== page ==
Part of your campaign is to support working families. What will you do to help support them?

It’s frustrating. On Mother’s Day, the one group put out a report, and mothers in North Dakota get 58 percent of what fathers earn. That is a problem. It’s just a real problem that basically we have a culture that’s set up to make women dependent, and it takes advantage of them. If we’re going to grow our economy and grow our state, we need to treat women properly economically. Families young families, in particular, in this state just end up getting so far in the hole, and then they just can’t seem to get out of the hole. Then they’re frustrated, and what happens is they get opportunity someplace else, and they leave and don’t come back. Family leave, again, has really become a part of the necessary infrastructure. Particularly, women have, for so long, performed those functions and tried to continue to do them while they work. We need to do it in a way that doesn’t say to an employer, “Oh, you just have to let everyone off, and you just have to keep paying them.” We need to do it through some shared insurance program where the costs are relatively low, but where we all as a state benefit from the effects of having that.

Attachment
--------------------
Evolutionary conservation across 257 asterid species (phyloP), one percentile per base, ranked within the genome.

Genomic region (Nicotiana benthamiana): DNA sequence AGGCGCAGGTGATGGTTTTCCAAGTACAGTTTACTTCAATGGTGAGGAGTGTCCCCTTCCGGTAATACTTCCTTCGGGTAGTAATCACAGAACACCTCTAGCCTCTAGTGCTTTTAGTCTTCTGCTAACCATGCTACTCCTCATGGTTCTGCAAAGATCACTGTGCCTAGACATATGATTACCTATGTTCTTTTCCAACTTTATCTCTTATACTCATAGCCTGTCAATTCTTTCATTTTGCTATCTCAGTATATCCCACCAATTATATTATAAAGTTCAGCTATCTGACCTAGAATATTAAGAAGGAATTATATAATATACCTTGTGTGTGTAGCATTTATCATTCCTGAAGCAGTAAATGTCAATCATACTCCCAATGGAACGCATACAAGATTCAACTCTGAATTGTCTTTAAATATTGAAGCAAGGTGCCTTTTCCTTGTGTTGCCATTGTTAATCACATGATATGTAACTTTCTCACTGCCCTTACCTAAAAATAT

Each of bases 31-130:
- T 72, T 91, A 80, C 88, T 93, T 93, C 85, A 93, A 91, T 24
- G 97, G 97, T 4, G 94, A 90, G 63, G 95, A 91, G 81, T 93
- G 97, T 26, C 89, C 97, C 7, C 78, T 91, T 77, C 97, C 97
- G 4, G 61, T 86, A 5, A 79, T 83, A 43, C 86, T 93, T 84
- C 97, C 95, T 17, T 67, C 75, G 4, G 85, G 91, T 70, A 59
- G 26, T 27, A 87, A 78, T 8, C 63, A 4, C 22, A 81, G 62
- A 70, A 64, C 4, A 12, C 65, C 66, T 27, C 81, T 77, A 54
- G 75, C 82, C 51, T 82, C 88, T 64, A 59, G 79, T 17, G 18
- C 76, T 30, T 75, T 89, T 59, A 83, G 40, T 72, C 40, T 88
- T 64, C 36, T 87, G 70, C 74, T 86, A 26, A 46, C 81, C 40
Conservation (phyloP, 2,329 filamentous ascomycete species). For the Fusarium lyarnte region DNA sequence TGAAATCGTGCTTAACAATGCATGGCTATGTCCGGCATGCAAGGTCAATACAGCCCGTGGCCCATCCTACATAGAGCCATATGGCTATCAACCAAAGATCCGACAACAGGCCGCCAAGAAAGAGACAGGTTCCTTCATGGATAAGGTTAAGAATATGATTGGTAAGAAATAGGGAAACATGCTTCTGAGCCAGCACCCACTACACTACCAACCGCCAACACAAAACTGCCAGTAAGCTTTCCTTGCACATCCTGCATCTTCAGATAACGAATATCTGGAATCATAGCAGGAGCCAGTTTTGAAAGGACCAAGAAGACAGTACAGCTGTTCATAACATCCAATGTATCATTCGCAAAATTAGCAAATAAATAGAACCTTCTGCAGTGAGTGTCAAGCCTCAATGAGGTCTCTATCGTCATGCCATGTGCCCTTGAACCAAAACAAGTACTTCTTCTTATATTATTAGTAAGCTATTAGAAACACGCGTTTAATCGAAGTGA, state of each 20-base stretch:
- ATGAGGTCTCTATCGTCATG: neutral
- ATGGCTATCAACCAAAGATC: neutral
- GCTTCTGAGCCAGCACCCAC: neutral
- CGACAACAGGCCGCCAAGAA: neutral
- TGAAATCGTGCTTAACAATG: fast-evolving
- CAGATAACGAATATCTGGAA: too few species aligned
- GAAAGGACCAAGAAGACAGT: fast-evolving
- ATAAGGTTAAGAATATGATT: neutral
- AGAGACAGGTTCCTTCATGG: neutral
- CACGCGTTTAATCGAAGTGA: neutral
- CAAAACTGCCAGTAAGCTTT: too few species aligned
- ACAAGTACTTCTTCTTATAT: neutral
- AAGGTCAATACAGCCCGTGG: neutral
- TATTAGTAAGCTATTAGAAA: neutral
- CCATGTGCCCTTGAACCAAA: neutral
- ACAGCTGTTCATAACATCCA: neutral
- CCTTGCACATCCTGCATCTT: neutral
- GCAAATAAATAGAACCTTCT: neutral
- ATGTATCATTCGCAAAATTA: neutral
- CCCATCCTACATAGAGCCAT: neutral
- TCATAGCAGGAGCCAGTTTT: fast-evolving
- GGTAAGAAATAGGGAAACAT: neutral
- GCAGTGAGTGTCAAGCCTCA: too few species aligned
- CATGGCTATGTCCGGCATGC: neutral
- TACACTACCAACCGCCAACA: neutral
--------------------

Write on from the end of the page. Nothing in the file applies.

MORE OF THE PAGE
You want to fight discrimination. What does that mean to you and how do you plan on doing that?

It concerns me. Look at all the discussion now about transgender [people] in bathrooms. I’m 58 years old, I have yet to read the story in the paper about the transgender people in North Dakota attacking people in the bathroom. This is a non-issue. This is what these hate groups do in order to win politically. They take get people worked-up about things that aren’t issues, and then they slide through the things that are really the issues. They manipulate the process, and this time around, it’s been the transgender people. No one less wants conflict in the bathrooms than the transgender people. No one is more susceptible to being attacked than the transgender people, yet (hate groups) vilify them and make them to be some sort of evil thing. They’re using lack of knowledge, that maybe a lot of people don’t know a lot. Part of it that comes in is just plain and flat out hatred for President Obama. As soon as he said something, all those people were against it. It’s really sad, but it’s a reflection of what has been such a large part of our political realm. Look at the gay marriage thing, it’s been a year now looks about the same out there. We found out, once it got here, how little of an issue it’s actually been. As a government, why would we not promote stable, life-long family relationships so those people can help each other and can nurture each other? Yes, maybe their family looks a little different from my family, but it’s their family. Why shouldn’t they have that? It’s an advantage to the state to have that.

You touched a little on the oil issue in North Dakota. How do you plan on fixing it?